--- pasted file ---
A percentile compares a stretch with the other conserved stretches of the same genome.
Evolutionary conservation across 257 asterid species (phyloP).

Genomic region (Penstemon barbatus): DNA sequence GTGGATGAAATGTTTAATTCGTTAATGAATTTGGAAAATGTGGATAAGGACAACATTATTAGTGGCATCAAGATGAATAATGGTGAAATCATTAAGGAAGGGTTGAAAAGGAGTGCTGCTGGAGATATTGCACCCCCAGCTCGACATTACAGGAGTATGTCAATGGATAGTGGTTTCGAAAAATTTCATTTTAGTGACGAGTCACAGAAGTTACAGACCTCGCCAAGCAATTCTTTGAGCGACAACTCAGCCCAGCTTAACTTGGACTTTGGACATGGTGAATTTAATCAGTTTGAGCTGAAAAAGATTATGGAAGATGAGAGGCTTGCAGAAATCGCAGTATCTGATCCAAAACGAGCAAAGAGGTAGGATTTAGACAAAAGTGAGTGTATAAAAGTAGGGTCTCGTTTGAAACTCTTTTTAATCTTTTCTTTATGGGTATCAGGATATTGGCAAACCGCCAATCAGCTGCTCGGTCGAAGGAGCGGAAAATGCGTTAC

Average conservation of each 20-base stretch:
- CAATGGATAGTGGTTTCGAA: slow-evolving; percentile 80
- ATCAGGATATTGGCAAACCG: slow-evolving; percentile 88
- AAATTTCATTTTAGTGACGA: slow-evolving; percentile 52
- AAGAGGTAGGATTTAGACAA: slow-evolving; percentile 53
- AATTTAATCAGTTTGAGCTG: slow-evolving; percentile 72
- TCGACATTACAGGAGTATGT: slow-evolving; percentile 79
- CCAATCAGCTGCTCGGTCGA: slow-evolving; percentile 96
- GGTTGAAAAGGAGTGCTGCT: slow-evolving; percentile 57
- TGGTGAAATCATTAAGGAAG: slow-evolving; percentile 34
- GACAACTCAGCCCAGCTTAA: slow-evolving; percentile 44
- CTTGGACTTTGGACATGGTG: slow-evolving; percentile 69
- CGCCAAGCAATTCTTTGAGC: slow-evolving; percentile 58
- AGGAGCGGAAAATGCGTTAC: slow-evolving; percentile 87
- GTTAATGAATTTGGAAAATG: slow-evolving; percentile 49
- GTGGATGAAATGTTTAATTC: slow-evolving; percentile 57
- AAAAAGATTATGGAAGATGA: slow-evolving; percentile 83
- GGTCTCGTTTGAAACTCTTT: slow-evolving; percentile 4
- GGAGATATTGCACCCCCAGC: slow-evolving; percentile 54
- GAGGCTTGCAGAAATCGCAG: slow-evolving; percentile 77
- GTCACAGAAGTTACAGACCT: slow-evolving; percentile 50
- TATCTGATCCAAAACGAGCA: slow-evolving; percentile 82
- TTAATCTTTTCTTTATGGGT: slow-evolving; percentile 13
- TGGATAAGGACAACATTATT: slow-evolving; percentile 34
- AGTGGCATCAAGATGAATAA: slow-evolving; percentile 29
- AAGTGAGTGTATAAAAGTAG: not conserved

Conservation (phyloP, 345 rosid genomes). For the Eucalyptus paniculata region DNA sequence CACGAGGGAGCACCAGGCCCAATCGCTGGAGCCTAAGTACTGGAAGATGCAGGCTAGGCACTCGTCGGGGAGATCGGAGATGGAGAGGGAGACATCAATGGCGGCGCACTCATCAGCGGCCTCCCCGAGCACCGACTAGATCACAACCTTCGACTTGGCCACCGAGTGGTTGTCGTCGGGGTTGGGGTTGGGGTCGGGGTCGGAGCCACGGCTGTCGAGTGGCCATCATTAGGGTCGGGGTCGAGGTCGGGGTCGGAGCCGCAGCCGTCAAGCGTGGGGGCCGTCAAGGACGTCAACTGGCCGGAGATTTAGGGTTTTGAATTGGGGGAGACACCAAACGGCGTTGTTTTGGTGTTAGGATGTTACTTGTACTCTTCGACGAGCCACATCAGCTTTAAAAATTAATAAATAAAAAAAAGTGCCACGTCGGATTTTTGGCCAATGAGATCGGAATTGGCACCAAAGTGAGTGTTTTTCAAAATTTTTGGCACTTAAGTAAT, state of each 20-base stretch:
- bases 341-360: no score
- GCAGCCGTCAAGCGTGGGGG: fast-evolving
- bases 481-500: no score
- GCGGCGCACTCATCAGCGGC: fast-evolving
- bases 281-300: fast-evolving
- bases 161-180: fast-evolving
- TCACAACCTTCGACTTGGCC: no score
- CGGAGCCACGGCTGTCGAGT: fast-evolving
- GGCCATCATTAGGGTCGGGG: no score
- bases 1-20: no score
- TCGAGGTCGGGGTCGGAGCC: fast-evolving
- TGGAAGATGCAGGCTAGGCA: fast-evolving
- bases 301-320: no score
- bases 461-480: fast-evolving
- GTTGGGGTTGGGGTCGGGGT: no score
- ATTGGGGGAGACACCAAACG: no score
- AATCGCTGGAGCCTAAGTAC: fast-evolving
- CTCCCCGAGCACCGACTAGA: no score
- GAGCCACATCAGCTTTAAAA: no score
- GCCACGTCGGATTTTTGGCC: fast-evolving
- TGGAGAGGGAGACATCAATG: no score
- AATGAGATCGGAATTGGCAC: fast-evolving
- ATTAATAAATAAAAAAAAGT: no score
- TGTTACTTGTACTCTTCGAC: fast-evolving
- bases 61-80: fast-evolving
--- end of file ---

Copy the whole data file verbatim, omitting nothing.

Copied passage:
A percentile compares a stretch with the other conserved stretches of the same genome.
Evolutionary conservation across 257 asterid species (phyloP).

Genomic region (Penstemon barbatus): DNA sequence GTGGATGAAATGTTTAATTCGTTAATGAATTTGGAAAATGTGGATAAGGACAACATTATTAGTGGCATCAAGATGAATAATGGTGAAATCATTAAGGAAGGGTTGAAAAGGAGTGCTGCTGGAGATATTGCACCCCCAGCTCGACATTACAGGAGTATGTCAATGGATAGTGGTTTCGAAAAATTTCATTTTAGTGACGAGTCACAGAAGTTACAGACCTCGCCAAGCAATTCTTTGAGCGACAACTCAGCCCAGCTTAACTTGGACTTTGGACATGGTGAATTTAATCAGTTTGAGCTGAAAAAGATTATGGAAGATGAGAGGCTTGCAGAAATCGCAGTATCTGATCCAAAACGAGCAAAGAGGTAGGATTTAGACAAAAGTGAGTGTATAAAAGTAGGGTCTCGTTTGAAACTCTTTTTAATCTTTTCTTTATGGGTATCAGGATATTGGCAAACCGCCAATCAGCTGCTCGGTCGAAGGAGCGGAAAATGCGTTAC

Average conservation of each 20-base stretch:
- CAATGGATAGTGGTTTCGAA: slow-evolving; percentile 80
- ATCAGGATATTGGCAAACCG: slow-evolving; percentile 88
- AAATTTCATTTTAGTGACGA: slow-evolving; percentile 52
- AAGAGGTAGGATTTAGACAA: slow-evolving; percentile 53
- AATTTAATCAGTTTGAGCTG: slow-evolving; percentile 72
- TCGACATTACAGGAGTATGT: slow-evolving; percentile 79
- CCAATCAGCTGCTCGGTCGA: slow-evolving; percentile 96
- GGTTGAAAAGGAGTGCTGCT: slow-evolving; percentile 57
- TGGTGAAATCATTAAGGAAG: slow-evolving; percentile 34
- GACAACTCAGCCCAGCTTAA: slow-evolving; percentile 44
- CTTGGACTTTGGACATGGTG: slow-evolving; percentile 69
- CGCCAAGCAATTCTTTGAGC: slow-evolving; percentile 58
- AGGAGCGGAAAATGCGTTAC: slow-evolving; percentile 87
- GTTAATGAATTTGGAAAATG: slow-evolving; percentile 49
- GTGGATGAAATGTTTAATTC: slow-evolving; percentile 57
- AAAAAGATTATGGAAGATGA: slow-evolving; percentile 83
- GGTCTCGTTTGAAACTCTTT: slow-evolving; percentile 4
- GGAGATATTGCACCCCCAGC: slow-evolving; percentile 54
- GAGGCTTGCAGAAATCGCAG: slow-evolving; percentile 77
- GTCACAGAAGTTACAGACCT: slow-evolving; percentile 50
- TATCTGATCCAAAACGAGCA: slow-evolving; percentile 82
- TTAATCTTTTCTTTATGGGT: slow-evolving; percentile 13
- TGGATAAGGACAACATTATT: slow-evolving; percentile 34
- AGTGGCATCAAGATGAATAA: slow-evolving; percentile 29
- AAGTGAGTGTATAAAAGTAG: not conserved

Conservation (phyloP, 345 rosid genomes). For the Eucalyptus paniculata region DNA sequence CACGAGGGAGCACCAGGCCCAATCGCTGGAGCCTAAGTACTGGAAGATGCAGGCTAGGCACTCGTCGGGGAGATCGGAGATGGAGAGGGAGACATCAATGGCGGCGCACTCATCAGCGGCCTCCCCGAGCACCGACTAGATCACAACCTTCGACTTGGCCACCGAGTGGTTGTCGTCGGGGTTGGGGTTGGGGTCGGGGTCGGAGCCACGGCTGTCGAGTGGCCATCATTAGGGTCGGGGTCGAGGTCGGGGTCGGAGCCGCAGCCGTCAAGCGTGGGGGCCGTCAAGGACGTCAACTGGCCGGAGATTTAGGGTTTTGAATTGGGGGAGACACCAAACGGCGTTGTTTTGGTGTTAGGATGTTACTTGTACTCTTCGACGAGCCACATCAGCTTTAAAAATTAATAAATAAAAAAAAGTGCCACGTCGGATTTTTGGCCAATGAGATCGGAATTGGCACCAAAGTGAGTGTTTTTCAAAATTTTTGGCACTTAAGTAAT, state of each 20-base stretch:
- bases 341-360: no score
- GCAGCCGTCAAGCGTGGGGG: fast-evolving
- bases 481-500: no score
- GCGGCGCACTCATCAGCGGC: fast-evolving
- bases 281-300: fast-evolving
- bases 161-180: fast-evolving
- TCACAACCTTCGACTTGGCC: no score
- CGGAGCCACGGCTGTCGAGT: fast-evolving
- GGCCATCATTAGGGTCGGGG: no score
- bases 1-20: no score
- TCGAGGTCGGGGTCGGAGCC: fast-evolving
- TGGAAGATGCAGGCTAGGCA: fast-evolving
- bases 301-320: no score
- bases 461-480: fast-evolving
- GTTGGGGTTGGGGTCGGGGT: no score
- ATTGGGGGAGACACCAAACG: no score
- AATCGCTGGAGCCTAAGTAC: fast-evolving
- CTCCCCGAGCACCGACTAGA: no score
- GAGCCACATCAGCTTTAAAA: no score
- GCCACGTCGGATTTTTGGCC: fast-evolving
- TGGAGAGGGAGACATCAATG: no score
- AATGAGATCGGAATTGGCAC: fast-evolving
- ATTAATAAATAAAAAAAAGT: no score
- TGTTACTTGTACTCTTCGAC: fast-evolving
- bases 61-80: fast-evolving